Opening simulated Afghan School
Col. Andy Hall, commander of the Georgia Army National Guard's 648th Maneuver Enhancement Brigade, prepares to cut the ribbon to officially open a simulated U.S.-built Afghan school while a role-played Afghan community member looks on during a Division West-led training event at Fort Hood, Texas, Jan. 6, 2012.

FORT HOOD, Texas (Jan. 17, 2012) -- A Georgia Army National Guard unit will play a significant role in the expected reduction of United States forces in Afghanistan.

The 648th Maneuver Enhancement Brigade headquarters staff will have a threefold mission: management of the Kabul Base Cluster, route security to and from camps, and civil affairs in the areas where coalition forces work and live.

Before they will deploy to Afghanistan, the Georgia Soldiers wrapped up nearly 30 days of post-mobilization training at Fort Hood earlier this month with Division West's 120th Infantry Brigade.

During the 648th MEB's culminating training event, to ensure the Guard Soldiers were adequately prepared to deploy, the 120th IN Bde. tested every staff section with events replicating those the Soldiers may face during their upcoming nine-month deployment.

"As we developed the plan to train the 648th MEB nearly a year ago, we talked to and looked at the functions of every staff section, considered the top 10 issues they may face, then made sure the 648th MEB commander's training objectives went into developing the final training exercise," said Col. Gary Brito, 120th Infantry Bde. commander.

The 648th MEB's robust staff includes judge advocate general, civil-military affairs, information operations and directorate of public works sections. The sections will work together to meet the unit's overall top three missions in Afghanistan.

"We have nearly 67 different military specialties and branches in this headquarters," said Col. Andy Hall, 648th MEB commander. "We have a large contracting section, attorneys and engineers we brought on our team that we will use to start and oversee the construction and improvements to living conditions at the nine camps in the Kabul Base Cluster."

While the unit will manage nearly a billion dollars in military construction and local government projects -- also known as commander's emergency response program projects -- in Afghanistan, the 648th MEB's primary mission is base infrastructure, maintenance and safety for its nearly 10,000 customers, Hall said.

Helping to meet this challenge are many Georgia Army National Guard Soldiers with relevant civilian- or military-acquired skills. Hall said one of his goals was to take advantage of the diversity in skill and thought while preparing the unit to deploy.

As the United States plans to reduce its military footprint in Afghanistan, the 648th MEB will face challenges that come with fulfilling base space requirements while also helping to responsibly hand over U.S.-controlled camps to Afghan forces. During the unit's deployment, the United States plans to withdraw some 30,000 servicemembers from Afghanistan. As of last fall, nearly 100,000 servicemembers were in Afghanistan, according to the Department of Defense website.

"We will tie in closely to the base-closure planning in Afghanistan," Hall said. "We may be asked to develop plans to help decide which camps may close and when and where those servicemembers will live as they complete their tour of duty."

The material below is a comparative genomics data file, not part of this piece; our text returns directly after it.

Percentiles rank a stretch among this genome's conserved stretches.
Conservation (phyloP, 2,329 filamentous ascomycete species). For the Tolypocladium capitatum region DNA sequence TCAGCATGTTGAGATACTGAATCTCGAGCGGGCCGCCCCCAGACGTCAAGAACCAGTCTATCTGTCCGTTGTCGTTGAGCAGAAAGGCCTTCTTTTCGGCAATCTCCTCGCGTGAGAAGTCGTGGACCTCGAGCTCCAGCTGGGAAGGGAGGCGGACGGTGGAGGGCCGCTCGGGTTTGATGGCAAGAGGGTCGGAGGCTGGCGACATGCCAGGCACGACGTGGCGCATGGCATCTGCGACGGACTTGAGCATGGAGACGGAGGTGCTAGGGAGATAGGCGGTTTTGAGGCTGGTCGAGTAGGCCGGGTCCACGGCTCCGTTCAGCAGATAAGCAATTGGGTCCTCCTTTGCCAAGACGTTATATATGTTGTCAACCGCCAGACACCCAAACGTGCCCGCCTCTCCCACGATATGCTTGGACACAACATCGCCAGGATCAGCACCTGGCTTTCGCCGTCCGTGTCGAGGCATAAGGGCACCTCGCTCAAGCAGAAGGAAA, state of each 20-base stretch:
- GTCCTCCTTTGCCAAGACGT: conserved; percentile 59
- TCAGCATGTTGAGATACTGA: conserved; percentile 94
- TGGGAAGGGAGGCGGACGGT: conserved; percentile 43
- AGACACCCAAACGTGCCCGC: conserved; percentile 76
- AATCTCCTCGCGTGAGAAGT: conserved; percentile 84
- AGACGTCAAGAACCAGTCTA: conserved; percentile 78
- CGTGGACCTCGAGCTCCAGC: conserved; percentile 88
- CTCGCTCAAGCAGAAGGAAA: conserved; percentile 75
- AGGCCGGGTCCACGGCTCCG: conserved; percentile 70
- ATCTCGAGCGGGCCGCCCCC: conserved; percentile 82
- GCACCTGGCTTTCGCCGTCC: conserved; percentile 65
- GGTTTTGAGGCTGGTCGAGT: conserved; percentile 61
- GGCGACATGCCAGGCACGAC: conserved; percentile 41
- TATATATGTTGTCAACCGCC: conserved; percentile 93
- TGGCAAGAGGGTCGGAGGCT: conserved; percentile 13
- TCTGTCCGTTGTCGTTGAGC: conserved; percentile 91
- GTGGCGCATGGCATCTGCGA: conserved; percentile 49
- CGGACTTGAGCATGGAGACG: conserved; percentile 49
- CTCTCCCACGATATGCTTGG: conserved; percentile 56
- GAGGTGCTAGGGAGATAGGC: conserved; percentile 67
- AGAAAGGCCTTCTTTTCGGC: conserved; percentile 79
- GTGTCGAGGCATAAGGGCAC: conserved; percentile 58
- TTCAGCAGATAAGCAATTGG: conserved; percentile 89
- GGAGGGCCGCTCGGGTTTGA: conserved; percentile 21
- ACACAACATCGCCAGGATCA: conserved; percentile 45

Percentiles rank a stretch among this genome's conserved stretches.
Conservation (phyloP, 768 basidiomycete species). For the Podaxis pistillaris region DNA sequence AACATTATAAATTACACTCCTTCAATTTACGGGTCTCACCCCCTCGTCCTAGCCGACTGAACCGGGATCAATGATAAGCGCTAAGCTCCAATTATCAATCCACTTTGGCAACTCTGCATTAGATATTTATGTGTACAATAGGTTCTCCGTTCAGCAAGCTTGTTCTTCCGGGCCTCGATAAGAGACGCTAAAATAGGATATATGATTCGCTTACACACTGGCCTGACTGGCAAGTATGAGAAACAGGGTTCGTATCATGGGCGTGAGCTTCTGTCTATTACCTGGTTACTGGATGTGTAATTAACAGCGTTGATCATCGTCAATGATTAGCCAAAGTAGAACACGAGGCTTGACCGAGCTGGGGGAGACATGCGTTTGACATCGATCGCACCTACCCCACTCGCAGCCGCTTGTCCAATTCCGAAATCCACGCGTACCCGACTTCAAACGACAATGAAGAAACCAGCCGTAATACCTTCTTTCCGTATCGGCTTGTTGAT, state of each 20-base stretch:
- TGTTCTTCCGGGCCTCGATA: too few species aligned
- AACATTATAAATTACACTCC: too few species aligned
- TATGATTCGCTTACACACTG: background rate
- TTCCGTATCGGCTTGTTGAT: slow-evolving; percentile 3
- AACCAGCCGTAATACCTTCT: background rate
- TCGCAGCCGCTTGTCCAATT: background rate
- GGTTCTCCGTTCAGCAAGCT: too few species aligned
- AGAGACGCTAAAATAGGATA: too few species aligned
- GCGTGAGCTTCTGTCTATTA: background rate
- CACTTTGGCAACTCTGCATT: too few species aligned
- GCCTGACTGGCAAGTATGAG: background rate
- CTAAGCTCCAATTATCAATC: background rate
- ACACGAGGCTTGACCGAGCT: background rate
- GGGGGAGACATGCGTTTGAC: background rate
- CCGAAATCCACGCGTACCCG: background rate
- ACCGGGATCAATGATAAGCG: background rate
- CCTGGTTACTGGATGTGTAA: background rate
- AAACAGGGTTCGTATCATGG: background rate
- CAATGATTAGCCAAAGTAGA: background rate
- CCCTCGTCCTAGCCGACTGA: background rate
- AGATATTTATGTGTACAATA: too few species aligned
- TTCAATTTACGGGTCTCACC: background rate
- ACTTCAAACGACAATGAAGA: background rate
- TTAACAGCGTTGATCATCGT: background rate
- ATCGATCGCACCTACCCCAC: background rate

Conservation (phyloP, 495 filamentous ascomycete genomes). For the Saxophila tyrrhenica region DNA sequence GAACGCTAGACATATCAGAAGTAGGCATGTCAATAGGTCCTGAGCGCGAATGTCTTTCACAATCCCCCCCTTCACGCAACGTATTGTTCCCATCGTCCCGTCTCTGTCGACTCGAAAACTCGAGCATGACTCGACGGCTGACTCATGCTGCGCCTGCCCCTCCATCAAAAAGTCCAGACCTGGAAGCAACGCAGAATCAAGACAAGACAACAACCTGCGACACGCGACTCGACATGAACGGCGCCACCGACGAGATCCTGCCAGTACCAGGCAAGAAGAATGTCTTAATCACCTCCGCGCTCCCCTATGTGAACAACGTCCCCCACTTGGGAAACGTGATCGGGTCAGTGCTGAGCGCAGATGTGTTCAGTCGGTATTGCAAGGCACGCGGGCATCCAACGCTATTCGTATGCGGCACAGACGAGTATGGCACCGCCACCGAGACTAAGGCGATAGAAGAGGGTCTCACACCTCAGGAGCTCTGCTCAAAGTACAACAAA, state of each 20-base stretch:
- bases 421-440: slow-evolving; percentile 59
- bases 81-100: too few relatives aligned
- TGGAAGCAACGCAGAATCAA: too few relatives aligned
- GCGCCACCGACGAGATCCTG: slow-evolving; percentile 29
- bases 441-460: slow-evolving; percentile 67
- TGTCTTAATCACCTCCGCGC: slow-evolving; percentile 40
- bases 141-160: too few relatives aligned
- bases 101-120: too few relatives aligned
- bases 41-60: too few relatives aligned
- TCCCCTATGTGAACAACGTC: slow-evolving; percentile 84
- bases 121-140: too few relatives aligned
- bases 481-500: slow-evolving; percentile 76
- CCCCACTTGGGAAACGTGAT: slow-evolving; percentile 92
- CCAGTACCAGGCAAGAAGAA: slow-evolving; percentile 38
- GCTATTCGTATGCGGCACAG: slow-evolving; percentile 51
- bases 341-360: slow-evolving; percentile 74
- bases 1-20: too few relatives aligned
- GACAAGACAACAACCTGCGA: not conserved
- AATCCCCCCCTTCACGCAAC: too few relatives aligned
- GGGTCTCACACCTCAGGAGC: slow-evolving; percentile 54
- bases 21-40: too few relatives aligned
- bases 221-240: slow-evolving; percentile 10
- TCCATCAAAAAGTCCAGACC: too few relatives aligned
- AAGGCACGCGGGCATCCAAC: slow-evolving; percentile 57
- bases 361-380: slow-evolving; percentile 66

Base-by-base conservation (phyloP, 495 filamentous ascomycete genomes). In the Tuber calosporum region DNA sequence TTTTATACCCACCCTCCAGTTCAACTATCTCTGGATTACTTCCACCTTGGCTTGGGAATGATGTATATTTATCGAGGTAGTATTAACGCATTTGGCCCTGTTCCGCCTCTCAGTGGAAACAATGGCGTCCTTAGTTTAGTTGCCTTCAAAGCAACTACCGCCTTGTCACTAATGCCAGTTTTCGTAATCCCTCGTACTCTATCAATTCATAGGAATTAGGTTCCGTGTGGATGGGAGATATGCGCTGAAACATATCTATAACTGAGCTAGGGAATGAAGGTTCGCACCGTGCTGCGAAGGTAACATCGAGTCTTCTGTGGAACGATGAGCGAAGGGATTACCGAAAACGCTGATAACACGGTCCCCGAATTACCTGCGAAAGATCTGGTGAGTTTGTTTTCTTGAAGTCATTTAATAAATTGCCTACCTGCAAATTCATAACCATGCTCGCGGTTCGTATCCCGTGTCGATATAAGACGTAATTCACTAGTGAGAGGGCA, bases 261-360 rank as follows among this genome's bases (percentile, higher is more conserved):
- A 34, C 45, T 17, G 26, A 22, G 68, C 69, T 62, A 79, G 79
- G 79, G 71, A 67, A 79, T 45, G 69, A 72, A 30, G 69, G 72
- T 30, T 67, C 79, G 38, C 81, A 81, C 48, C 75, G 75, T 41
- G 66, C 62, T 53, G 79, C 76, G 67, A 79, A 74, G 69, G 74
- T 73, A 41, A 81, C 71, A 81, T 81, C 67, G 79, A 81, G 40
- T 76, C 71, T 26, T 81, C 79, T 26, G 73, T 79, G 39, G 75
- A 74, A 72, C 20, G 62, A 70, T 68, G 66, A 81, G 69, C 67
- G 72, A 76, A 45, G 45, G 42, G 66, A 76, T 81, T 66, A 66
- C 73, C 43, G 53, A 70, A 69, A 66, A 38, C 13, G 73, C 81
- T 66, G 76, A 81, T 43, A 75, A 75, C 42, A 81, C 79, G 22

While the drawdown guides the 648th MEB mission toward closing bases, it also focuses the mission toward opening facilities for the people of Afghanistan. Soon after the Georgia Soldiers arrive in Afghanistan, they will take control of several CERP projects, starting with an orphanage and a school, from the Massachusetts Army National Guard's 26th MEB.

"One of the first things I will do when we arrive in Afghanistan is conduct a ribbon-cutting ceremony to open the school built by the 26th MEB," Hall said.

The 26th MEB sent the deputy director of its engineering section from Afghanistan to Fort Hood to advise and mentor the 648th MEB's DPW section during the Georgia unit's week-long culminating training event.

"I came back to help train the DPW because the process for the base camps to request construction support can be complicated," said Maj. Ralph Pickett of the 26th MEB DPW section. "It is important that the camps function well, because some camps are also used to train the Afghan Forces' servicemembers so that they can assume the responsibility for securing the country after the coalition leaves."

To help train and validate Army National Guard and Army Reserve units for deployments, Division West regularly brings in trainers and subject-matter experts from various locations. To build a full cadre of observer controller/trainers for each exercise, trainers may come from the 75th Training Division Mission Command, or units currently working in the relevant theater of operations, or from Division West's own pool of experts from its eight training brigades.

Last year, Division West trained nearly 9,000 Army and Air National Guard and Army Reserve members at Fort Hood. Later this year, the Texas Army National Guard's 136th MEB is scheduled to complete post-mobilization training at Fort Hood before the unit deploys to Afghanistan to replace the 648th MEB.

(Capt. Marvin J. Baker serves with the 120th Infantry Brigade, Division West Public Affairs.)

Page last updated Wed January 18th, 2012 at 00:00